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  1. Twins Making Sweeping Changes on the Diamond?

    After grabbing Cron following his DFA from the Tampa Bay Rays last offseason, Minnesota got a tale of two halves from their first basemen. Through May Cron had an .866 OPS and that number was still .833 at the end of June. He went on the injured list for the first time on July 7. At that point he had an .821 OPS and he returned nine days later only to make a second IL trip on the 22nd on July. From the time he returned on August 3, he posted just a .702 OPS and seven homers across 149 plate appearances. Gone was the power hitter that started the year so well for Minnesota.

    Having undergone offseason surgery to address the issue with his thumb, something he has done previously in his career, the health status of the California native will remain largely up in the air until spring training begins. Judging by their decision to non-tender, it seems that was a risk that the Twins were unwilling to take. But what do they do now?

    Well, if there was one thing that substantially failed the Twins down the stretch last year it was defense. Byron Buxton being on the shelf didn’t help the outfield at all, but the infield struggled to stay above water as well. Miguel Sano proved limited in his lateral movement, Jorge Polanco’s throws were often erratic, and Luis Arraez posted negative defensive numbers despite being otherworldly at the dish. If Rocco Baldelli wants that to take a step forward, shuffling some pieces on the dirt makes some sense.

    The growing sentiment is that Miguel Sano can slide over to first base. That seems like his most likely position long-term unless he’s going to be a designated hitter. He would need to put in significant work to be capable there given the number of scoops Cron saved for his fielders in 2019. Footwork is also a drastic change across the diamond, and while Sano is plenty good enough as an athlete to do this, it would absolutely be a work in progress. From a net gain perspective for the team however, there’s probably the most room for growth by acquiring an elite third basemen.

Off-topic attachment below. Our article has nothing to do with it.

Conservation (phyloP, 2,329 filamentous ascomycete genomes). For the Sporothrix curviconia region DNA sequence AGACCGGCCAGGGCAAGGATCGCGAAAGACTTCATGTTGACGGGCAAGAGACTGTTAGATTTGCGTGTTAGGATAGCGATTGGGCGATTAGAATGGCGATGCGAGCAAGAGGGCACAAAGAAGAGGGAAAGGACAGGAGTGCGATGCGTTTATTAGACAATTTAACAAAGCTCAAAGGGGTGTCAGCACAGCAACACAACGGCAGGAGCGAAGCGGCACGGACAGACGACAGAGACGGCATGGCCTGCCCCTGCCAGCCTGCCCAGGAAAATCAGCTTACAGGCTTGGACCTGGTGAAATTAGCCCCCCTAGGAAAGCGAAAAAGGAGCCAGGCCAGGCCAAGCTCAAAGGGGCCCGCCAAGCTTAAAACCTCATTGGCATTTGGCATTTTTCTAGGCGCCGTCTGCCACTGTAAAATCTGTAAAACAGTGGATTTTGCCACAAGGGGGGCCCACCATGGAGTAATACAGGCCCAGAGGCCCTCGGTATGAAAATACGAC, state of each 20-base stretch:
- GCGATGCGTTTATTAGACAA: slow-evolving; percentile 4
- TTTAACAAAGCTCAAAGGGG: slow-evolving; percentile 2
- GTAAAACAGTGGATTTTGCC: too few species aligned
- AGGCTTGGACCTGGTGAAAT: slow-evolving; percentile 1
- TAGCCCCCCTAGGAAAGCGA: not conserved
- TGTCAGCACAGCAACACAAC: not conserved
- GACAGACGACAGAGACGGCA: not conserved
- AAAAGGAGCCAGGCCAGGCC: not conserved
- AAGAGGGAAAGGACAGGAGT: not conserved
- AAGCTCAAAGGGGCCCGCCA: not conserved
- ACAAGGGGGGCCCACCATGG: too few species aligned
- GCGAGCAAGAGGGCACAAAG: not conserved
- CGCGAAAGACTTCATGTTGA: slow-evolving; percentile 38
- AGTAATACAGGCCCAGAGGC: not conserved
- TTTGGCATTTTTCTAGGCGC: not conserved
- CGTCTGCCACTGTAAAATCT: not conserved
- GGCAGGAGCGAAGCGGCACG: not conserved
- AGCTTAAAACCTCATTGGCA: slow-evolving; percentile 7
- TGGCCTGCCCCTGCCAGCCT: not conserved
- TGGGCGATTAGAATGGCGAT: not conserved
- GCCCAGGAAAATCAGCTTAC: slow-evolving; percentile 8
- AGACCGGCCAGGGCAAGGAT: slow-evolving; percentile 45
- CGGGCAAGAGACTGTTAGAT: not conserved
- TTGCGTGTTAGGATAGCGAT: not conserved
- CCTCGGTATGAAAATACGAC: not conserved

On this year’s market there are just two players that fit the bill: Josh Donaldson and Anthony Rendon. They couldn’t be more different from a compensation and future perspective and they offer drastically differing opportunities. Donaldson is a larger risk due to age and injury but comes at a muted cost. Rendon has the probability of being a perennial MVP candidate, but will be close to breaking the bank for years to come. Should Minnesota venture down either of these paths, the substantial step forward at third would likely boost Polanco on that side as well. You acquire a plus bat with a glove that plays well above average at the hot corner and the defensive acumen begins to turn up.

    I’m not suggesting that it’s Donaldson, Rendon, or bust for the Twins. Maybe they have an eye on a non-tender like Travis Shaw, maybe they believe Alex Kirilloff or Brent Rooker is ready, or maybe someone not currently on the radar becomes an option. It does seem logical to believe that with Cron being moved on from, a shift on the infield dirt is coming. I’d bet on regression for almost all lineups across baseball in 2020, so how you handle the other facets of the game will wind up being the difference in who sinks or swims.

    - Minnesota’s Internal First Base Options
    - Twins Offseason Trade Target: Matt Chapman
    - What the Early Twins Offseason Rumblings Tell Us

    • Dec 03 2019 06:28 PM
    • by Ted Schwerzler
  2. Big Splash Coming in Twins Territory

    Since Joe Mauer has decided to hang up his cleats and the organization could choose to move on from Robbie Grossman, the starting lineup is lacking some on-base prowess. On top of that reality, a feared slugger to anchor the middle of the order is essential for Rocco Baldelli’s group. Checking off both of those boxes in the form of one player would be the most optimal way to go about it, and that leads me to believe in the following necessity: A successful offseason for the organization almost must include the acquisition of Josh Donaldson, Nelson Cruz, Carlos Santana, or Daniel Murphy.

    The names above are not all created equal, and there’re warts that come with each of them. However, given the mix of power and on-base skills, along with the plausible acquisition costs, each profile seems like too good of a match to pass up. Suggesting that any of the four-some are true superstars may be a stretch, but in terms of incoming talent to a Minnesota squad, they all present the opportunity to grab both an impact name and impact ability.

    Diving into them individually, here’s how they break down and rank for me: